- Gamilaraay nation woman Mrs Georgina O’Neill reflects on importance of study with Charles Sturt University
- University’s Djirruwang program has long history of training Indigenous students to work and excel in mental health field
- Charles Sturt graduate highlighted on World Health Organization’s World Health Day, Tuesday 7 April
Mrs Georgina O’Neill (pictured) has spent the past 18 months putting the skills gained from a Charles Sturt University mental health course to use, in both a professional and personal capacity.
In 2018 the proud Gamilaraay nation woman graduated from the University’s Djirruwang program, a Bachelor of Health Science (Mental Health) undergraduate course for Indigenous students which allows students to exit with a diploma (one year of study), associate degree (two years) or bachelor’s degree (three years).
Wagga Wagga-based Mrs O’Neill completed the full three-year bachelor’s course, and has utilised her training in her role as a Mental Health Team Leader at the Riverina Medical and Dental Aboriginal Corporation, where she has worked for the past three years.
Her study at Charles Sturt in Wagga Wagga and “eye-opening” work placements – Mrs O’Neill was required to undertake 17 weeks of practical work to complete the course - have also had applications in her personal life.
“I have family members with mental health issues but [before studying] I ignored it because I didn’t understand, but now I have the knowledge and skills to help,” she said.
“I was not aware of the importance of mental health until I did this study, and realised what correct diagnoses and medication could mean for people with issues.
“Now, having that understanding, I can work better with my family, clients and the community, and can try to help my community have a better understanding of mental health issues.”
Raised in Walgett in far western NSW, the married mother of two and grandmother of seven has a long history of work in the Indigenous health sphere, having previously worked as an Aboriginal Health Worker with the Murrumbidgee Local Health District for eight years.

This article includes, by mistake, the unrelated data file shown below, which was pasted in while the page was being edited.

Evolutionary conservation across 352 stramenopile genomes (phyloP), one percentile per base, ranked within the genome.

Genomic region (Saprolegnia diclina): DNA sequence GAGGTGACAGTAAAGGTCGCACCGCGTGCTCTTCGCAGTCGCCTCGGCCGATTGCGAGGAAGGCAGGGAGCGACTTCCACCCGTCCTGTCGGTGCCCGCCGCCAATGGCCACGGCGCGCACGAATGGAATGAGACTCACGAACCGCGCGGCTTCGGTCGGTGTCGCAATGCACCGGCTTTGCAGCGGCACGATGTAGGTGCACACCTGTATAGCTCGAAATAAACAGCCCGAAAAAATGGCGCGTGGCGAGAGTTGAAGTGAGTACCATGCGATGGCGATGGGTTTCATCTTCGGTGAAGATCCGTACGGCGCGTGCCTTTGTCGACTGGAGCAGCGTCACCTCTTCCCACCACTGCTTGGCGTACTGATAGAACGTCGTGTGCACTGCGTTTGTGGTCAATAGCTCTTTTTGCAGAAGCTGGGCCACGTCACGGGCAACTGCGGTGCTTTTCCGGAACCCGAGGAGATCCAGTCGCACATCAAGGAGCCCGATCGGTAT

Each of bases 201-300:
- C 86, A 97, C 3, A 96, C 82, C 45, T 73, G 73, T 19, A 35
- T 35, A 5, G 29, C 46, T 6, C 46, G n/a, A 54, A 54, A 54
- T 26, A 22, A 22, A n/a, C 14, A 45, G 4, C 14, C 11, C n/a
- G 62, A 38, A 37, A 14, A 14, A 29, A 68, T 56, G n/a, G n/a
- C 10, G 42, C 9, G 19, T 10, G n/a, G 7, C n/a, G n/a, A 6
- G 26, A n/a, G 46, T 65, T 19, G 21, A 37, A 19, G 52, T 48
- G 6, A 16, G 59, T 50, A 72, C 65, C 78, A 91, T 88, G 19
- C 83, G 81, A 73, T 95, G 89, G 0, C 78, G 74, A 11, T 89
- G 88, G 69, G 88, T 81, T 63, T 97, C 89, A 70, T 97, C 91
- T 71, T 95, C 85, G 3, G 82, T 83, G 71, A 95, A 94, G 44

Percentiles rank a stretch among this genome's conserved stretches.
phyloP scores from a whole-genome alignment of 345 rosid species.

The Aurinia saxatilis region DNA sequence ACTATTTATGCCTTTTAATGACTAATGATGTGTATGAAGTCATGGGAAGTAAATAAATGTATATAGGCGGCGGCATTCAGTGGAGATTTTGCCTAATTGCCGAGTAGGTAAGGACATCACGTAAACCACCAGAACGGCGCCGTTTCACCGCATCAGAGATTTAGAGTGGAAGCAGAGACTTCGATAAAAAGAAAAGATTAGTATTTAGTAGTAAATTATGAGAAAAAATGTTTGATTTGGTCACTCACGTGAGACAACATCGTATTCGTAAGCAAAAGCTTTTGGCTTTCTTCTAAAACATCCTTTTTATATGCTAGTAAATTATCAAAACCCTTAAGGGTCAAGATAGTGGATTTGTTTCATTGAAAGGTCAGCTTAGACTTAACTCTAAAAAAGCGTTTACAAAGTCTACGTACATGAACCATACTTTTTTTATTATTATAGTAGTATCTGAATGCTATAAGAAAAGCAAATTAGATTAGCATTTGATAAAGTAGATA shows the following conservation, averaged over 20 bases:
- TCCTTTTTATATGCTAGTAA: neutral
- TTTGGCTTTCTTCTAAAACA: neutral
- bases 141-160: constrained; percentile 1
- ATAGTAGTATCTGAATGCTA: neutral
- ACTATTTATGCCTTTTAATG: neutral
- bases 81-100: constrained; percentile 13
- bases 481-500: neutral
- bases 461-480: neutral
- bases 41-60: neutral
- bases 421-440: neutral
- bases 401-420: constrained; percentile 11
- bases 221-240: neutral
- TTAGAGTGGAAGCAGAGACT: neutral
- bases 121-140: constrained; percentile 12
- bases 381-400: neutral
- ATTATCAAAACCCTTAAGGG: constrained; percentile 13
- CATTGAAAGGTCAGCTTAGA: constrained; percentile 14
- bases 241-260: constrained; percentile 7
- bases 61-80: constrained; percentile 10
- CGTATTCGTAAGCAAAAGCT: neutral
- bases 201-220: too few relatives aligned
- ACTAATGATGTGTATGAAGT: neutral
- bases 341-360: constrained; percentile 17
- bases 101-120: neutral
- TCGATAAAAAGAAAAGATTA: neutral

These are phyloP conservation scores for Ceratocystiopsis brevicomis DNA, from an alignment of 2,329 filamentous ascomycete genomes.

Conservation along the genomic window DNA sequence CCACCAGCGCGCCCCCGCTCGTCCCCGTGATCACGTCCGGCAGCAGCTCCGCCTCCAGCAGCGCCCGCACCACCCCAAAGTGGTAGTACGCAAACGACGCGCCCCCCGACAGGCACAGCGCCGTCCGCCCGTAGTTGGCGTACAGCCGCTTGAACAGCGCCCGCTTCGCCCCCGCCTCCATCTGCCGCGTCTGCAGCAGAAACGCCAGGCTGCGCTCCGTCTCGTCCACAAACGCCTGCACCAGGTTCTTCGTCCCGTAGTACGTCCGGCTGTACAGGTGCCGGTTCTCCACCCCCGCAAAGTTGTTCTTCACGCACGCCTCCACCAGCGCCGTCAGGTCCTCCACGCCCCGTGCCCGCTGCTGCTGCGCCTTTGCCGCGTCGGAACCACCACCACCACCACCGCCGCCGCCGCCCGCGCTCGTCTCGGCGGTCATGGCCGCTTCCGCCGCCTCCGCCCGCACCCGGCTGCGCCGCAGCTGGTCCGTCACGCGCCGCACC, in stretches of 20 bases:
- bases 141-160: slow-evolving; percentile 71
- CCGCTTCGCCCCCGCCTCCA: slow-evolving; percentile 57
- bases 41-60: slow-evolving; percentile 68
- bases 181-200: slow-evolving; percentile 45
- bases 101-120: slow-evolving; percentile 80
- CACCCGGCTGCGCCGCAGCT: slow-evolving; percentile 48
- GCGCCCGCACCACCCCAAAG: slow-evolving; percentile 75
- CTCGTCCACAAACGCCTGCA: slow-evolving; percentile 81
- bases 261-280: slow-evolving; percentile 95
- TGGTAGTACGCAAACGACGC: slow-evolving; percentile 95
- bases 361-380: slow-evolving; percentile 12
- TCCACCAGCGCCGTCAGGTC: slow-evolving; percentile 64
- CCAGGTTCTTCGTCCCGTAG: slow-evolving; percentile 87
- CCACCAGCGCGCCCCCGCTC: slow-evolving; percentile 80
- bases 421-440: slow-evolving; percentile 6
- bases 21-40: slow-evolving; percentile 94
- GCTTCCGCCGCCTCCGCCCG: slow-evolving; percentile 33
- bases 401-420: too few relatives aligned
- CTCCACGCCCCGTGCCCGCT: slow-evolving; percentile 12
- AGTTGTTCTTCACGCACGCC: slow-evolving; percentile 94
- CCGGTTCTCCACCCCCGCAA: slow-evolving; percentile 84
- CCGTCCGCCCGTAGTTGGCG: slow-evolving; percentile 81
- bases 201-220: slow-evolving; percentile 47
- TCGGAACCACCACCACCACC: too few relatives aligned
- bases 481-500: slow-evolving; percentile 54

In her current role Mrs O’Neill’s responsibilities include: providing support to clients that have mental health diagnoses; the provision of health education programs and services; supporting colleagues with cultural input when dealing with Aboriginal and Torres Strait Islander clients; and the regular review, update and ensure cultural appropriateness of education resources that relate to the prevention, screening, assessment and management of mental health issues for the Indigenous community.
Mrs O’Neill said studying with Charles Sturt’s School of Nursing, Midwifery and Indigenous Health in the Faculty of Science had better equipped her to serve her clients’ needs, and she would certainly recommend it to any prospective Indigenous students looking to build a career in mental health services.
“I couldn’t have asked for better lecturers than what I had during my three years studying at Charles Sturt University in Wagga Wagga,” she said.
“If I needed help at any time I could call on any one of them, as well as the staff at the Indigenous Support Unit.”
Director of the Djirruwang program, Associate Professor Faye McMillan, said the course, which has been running for 27 years, was an important cog in the mental health system, with a particular emphasis on Aboriginal and Torres Strait Islander Peoples.
“The course has been collaboratively designed with community-based organisations and the mental health sectors specifically for Indigenous students,” Professor McMillan said.
“Graduates of the course have the skills, knowledge, understanding and attitudes that are required for a career as an Indigenous mental health worker situated within their community or mainstream mental health services.
“Charles Sturt University is committed to making a lasting and positive impact in Indigenous communities, and Georgina is just one of our many graduates doing precisely that.”